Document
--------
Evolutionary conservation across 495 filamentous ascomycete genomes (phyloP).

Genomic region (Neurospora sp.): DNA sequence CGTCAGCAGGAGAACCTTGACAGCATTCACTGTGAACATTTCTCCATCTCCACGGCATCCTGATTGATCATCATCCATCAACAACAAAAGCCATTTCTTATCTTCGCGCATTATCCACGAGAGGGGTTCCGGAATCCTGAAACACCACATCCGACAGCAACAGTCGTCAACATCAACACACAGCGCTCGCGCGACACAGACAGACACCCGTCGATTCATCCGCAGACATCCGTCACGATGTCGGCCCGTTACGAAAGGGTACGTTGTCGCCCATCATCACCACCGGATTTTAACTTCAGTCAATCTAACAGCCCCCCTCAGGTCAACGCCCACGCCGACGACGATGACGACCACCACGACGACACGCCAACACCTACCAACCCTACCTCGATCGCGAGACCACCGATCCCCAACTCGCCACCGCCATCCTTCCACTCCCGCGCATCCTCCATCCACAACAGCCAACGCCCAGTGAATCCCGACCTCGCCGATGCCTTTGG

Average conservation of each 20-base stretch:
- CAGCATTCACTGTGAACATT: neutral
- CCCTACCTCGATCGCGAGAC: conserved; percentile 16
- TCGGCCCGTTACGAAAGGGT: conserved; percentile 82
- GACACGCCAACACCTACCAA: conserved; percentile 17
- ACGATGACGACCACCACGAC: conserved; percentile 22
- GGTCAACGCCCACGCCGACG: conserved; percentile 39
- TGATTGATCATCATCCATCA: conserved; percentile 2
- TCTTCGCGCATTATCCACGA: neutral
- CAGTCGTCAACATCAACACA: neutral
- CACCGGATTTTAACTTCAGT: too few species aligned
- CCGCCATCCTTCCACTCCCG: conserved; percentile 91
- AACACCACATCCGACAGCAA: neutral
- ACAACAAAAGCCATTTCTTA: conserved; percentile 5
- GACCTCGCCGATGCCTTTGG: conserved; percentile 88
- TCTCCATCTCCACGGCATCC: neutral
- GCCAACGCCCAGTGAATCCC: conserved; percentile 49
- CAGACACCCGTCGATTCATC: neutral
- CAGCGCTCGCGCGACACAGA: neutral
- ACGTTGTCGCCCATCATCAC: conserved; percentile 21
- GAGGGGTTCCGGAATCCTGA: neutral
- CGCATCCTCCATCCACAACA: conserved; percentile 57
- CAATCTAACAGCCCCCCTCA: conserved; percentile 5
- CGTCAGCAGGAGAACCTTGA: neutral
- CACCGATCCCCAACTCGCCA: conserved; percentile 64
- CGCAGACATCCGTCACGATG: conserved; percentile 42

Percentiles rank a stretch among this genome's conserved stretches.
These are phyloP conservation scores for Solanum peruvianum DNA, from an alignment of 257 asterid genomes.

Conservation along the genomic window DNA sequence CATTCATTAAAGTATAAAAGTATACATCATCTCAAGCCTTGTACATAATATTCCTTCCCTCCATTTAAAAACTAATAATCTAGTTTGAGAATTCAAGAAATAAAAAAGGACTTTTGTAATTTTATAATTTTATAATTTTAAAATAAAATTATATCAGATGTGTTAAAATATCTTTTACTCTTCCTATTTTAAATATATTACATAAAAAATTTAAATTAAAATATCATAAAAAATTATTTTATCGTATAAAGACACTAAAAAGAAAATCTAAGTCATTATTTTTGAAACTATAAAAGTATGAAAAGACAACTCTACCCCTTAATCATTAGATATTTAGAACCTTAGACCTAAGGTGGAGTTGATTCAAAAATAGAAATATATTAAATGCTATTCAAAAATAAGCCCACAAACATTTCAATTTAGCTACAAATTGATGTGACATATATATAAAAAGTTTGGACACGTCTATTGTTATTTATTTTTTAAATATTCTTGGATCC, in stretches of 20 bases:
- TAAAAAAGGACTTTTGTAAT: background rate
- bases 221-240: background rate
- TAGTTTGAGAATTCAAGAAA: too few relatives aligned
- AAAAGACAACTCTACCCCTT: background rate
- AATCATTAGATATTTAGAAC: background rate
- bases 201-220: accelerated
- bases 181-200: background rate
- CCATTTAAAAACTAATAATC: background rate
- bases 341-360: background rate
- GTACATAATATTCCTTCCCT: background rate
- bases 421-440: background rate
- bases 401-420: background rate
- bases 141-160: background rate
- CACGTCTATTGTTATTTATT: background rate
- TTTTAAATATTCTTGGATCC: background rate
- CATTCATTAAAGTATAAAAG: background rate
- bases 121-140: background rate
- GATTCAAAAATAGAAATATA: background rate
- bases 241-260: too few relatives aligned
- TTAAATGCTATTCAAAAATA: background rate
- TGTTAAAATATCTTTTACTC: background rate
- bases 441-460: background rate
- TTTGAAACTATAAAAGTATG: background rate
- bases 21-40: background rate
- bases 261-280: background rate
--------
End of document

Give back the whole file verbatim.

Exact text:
Evolutionary conservation across 495 filamentous ascomycete genomes (phyloP).

Genomic region (Neurospora sp.): DNA sequence CGTCAGCAGGAGAACCTTGACAGCATTCACTGTGAACATTTCTCCATCTCCACGGCATCCTGATTGATCATCATCCATCAACAACAAAAGCCATTTCTTATCTTCGCGCATTATCCACGAGAGGGGTTCCGGAATCCTGAAACACCACATCCGACAGCAACAGTCGTCAACATCAACACACAGCGCTCGCGCGACACAGACAGACACCCGTCGATTCATCCGCAGACATCCGTCACGATGTCGGCCCGTTACGAAAGGGTACGTTGTCGCCCATCATCACCACCGGATTTTAACTTCAGTCAATCTAACAGCCCCCCTCAGGTCAACGCCCACGCCGACGACGATGACGACCACCACGACGACACGCCAACACCTACCAACCCTACCTCGATCGCGAGACCACCGATCCCCAACTCGCCACCGCCATCCTTCCACTCCCGCGCATCCTCCATCCACAACAGCCAACGCCCAGTGAATCCCGACCTCGCCGATGCCTTTGG

Average conservation of each 20-base stretch:
- CAGCATTCACTGTGAACATT: neutral
- CCCTACCTCGATCGCGAGAC: conserved; percentile 16
- TCGGCCCGTTACGAAAGGGT: conserved; percentile 82
- GACACGCCAACACCTACCAA: conserved; percentile 17
- ACGATGACGACCACCACGAC: conserved; percentile 22
- GGTCAACGCCCACGCCGACG: conserved; percentile 39
- TGATTGATCATCATCCATCA: conserved; percentile 2
- TCTTCGCGCATTATCCACGA: neutral
- CAGTCGTCAACATCAACACA: neutral
- CACCGGATTTTAACTTCAGT: too few species aligned
- CCGCCATCCTTCCACTCCCG: conserved; percentile 91
- AACACCACATCCGACAGCAA: neutral
- ACAACAAAAGCCATTTCTTA: conserved; percentile 5
- GACCTCGCCGATGCCTTTGG: conserved; percentile 88
- TCTCCATCTCCACGGCATCC: neutral
- GCCAACGCCCAGTGAATCCC: conserved; percentile 49
- CAGACACCCGTCGATTCATC: neutral
- CAGCGCTCGCGCGACACAGA: neutral
- ACGTTGTCGCCCATCATCAC: conserved; percentile 21
- GAGGGGTTCCGGAATCCTGA: neutral
- CGCATCCTCCATCCACAACA: conserved; percentile 57
- CAATCTAACAGCCCCCCTCA: conserved; percentile 5
- CGTCAGCAGGAGAACCTTGA: neutral
- CACCGATCCCCAACTCGCCA: conserved; percentile 64
- CGCAGACATCCGTCACGATG: conserved; percentile 42

Percentiles rank a stretch among this genome's conserved stretches.
These are phyloP conservation scores for Solanum peruvianum DNA, from an alignment of 257 asterid genomes.

Conservation along the genomic window DNA sequence CATTCATTAAAGTATAAAAGTATACATCATCTCAAGCCTTGTACATAATATTCCTTCCCTCCATTTAAAAACTAATAATCTAGTTTGAGAATTCAAGAAATAAAAAAGGACTTTTGTAATTTTATAATTTTATAATTTTAAAATAAAATTATATCAGATGTGTTAAAATATCTTTTACTCTTCCTATTTTAAATATATTACATAAAAAATTTAAATTAAAATATCATAAAAAATTATTTTATCGTATAAAGACACTAAAAAGAAAATCTAAGTCATTATTTTTGAAACTATAAAAGTATGAAAAGACAACTCTACCCCTTAATCATTAGATATTTAGAACCTTAGACCTAAGGTGGAGTTGATTCAAAAATAGAAATATATTAAATGCTATTCAAAAATAAGCCCACAAACATTTCAATTTAGCTACAAATTGATGTGACATATATATAAAAAGTTTGGACACGTCTATTGTTATTTATTTTTTAAATATTCTTGGATCC, in stretches of 20 bases:
- TAAAAAAGGACTTTTGTAAT: background rate
- bases 221-240: background rate
- TAGTTTGAGAATTCAAGAAA: too few relatives aligned
- AAAAGACAACTCTACCCCTT: background rate
- AATCATTAGATATTTAGAAC: background rate
- bases 201-220: accelerated
- bases 181-200: background rate
- CCATTTAAAAACTAATAATC: background rate
- bases 341-360: background rate
- GTACATAATATTCCTTCCCT: background rate
- bases 421-440: background rate
- bases 401-420: background rate
- bases 141-160: background rate
- CACGTCTATTGTTATTTATT: background rate
- TTTTAAATATTCTTGGATCC: background rate
- CATTCATTAAAGTATAAAAG: background rate
- bases 121-140: background rate
- GATTCAAAAATAGAAATATA: background rate
- bases 241-260: too few relatives aligned
- TTAAATGCTATTCAAAAATA: background rate
- TGTTAAAATATCTTTTACTC: background rate
- bases 441-460: background rate
- TTTGAAACTATAAAAGTATG: background rate
- bases 21-40: background rate
- bases 261-280: background rate